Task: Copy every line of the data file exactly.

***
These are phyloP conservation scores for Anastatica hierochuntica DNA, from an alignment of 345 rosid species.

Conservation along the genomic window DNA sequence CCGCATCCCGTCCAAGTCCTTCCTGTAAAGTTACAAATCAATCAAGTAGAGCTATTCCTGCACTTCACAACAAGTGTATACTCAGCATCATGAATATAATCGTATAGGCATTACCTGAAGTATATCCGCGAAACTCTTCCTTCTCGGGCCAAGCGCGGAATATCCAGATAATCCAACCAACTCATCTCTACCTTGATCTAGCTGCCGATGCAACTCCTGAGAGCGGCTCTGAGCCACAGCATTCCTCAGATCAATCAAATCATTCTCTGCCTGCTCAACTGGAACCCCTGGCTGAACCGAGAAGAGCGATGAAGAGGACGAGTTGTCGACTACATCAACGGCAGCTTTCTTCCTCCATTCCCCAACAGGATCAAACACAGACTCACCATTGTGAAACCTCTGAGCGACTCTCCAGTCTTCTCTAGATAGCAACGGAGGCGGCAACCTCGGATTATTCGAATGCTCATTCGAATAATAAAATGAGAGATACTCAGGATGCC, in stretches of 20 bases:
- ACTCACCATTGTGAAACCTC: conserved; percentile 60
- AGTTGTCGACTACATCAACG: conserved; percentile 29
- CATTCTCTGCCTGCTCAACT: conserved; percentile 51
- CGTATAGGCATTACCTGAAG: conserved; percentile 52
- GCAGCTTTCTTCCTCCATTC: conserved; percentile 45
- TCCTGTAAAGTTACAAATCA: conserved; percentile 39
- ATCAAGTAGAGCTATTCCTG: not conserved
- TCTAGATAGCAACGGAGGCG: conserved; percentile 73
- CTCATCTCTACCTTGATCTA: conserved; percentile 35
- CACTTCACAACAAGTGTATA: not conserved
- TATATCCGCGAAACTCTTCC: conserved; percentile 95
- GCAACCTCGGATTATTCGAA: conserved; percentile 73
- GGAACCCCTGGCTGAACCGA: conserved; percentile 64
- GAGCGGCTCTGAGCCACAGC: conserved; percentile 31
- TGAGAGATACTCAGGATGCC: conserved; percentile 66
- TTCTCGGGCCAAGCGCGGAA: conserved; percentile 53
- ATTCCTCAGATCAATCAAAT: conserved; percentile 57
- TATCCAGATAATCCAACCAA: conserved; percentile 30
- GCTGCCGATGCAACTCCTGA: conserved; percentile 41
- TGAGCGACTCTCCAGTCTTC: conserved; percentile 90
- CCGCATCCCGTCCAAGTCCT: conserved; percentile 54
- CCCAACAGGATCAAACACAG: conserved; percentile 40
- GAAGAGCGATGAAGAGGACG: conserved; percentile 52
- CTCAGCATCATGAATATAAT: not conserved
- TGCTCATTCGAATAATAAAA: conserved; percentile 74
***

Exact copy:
These are phyloP conservation scores for Anastatica hierochuntica DNA, from an alignment of 345 rosid species.

Conservation along the genomic window DNA sequence CCGCATCCCGTCCAAGTCCTTCCTGTAAAGTTACAAATCAATCAAGTAGAGCTATTCCTGCACTTCACAACAAGTGTATACTCAGCATCATGAATATAATCGTATAGGCATTACCTGAAGTATATCCGCGAAACTCTTCCTTCTCGGGCCAAGCGCGGAATATCCAGATAATCCAACCAACTCATCTCTACCTTGATCTAGCTGCCGATGCAACTCCTGAGAGCGGCTCTGAGCCACAGCATTCCTCAGATCAATCAAATCATTCTCTGCCTGCTCAACTGGAACCCCTGGCTGAACCGAGAAGAGCGATGAAGAGGACGAGTTGTCGACTACATCAACGGCAGCTTTCTTCCTCCATTCCCCAACAGGATCAAACACAGACTCACCATTGTGAAACCTCTGAGCGACTCTCCAGTCTTCTCTAGATAGCAACGGAGGCGGCAACCTCGGATTATTCGAATGCTCATTCGAATAATAAAATGAGAGATACTCAGGATGCC, in stretches of 20 bases:
- ACTCACCATTGTGAAACCTC: conserved; percentile 60
- AGTTGTCGACTACATCAACG: conserved; percentile 29
- CATTCTCTGCCTGCTCAACT: conserved; percentile 51
- CGTATAGGCATTACCTGAAG: conserved; percentile 52
- GCAGCTTTCTTCCTCCATTC: conserved; percentile 45
- TCCTGTAAAGTTACAAATCA: conserved; percentile 39
- ATCAAGTAGAGCTATTCCTG: not conserved
- TCTAGATAGCAACGGAGGCG: conserved; percentile 73
- CTCATCTCTACCTTGATCTA: conserved; percentile 35
- CACTTCACAACAAGTGTATA: not conserved
- TATATCCGCGAAACTCTTCC: conserved; percentile 95
- GCAACCTCGGATTATTCGAA: conserved; percentile 73
- GGAACCCCTGGCTGAACCGA: conserved; percentile 64
- GAGCGGCTCTGAGCCACAGC: conserved; percentile 31
- TGAGAGATACTCAGGATGCC: conserved; percentile 66
- TTCTCGGGCCAAGCGCGGAA: conserved; percentile 53
- ATTCCTCAGATCAATCAAAT: conserved; percentile 57
- TATCCAGATAATCCAACCAA: conserved; percentile 30
- GCTGCCGATGCAACTCCTGA: conserved; percentile 41
- TGAGCGACTCTCCAGTCTTC: conserved; percentile 90
- CCGCATCCCGTCCAAGTCCT: conserved; percentile 54
- CCCAACAGGATCAAACACAG: conserved; percentile 40
- GAAGAGCGATGAAGAGGACG: conserved; percentile 52
- CTCAGCATCATGAATATAAT: not conserved
- TGCTCATTCGAATAATAAAA: conserved; percentile 74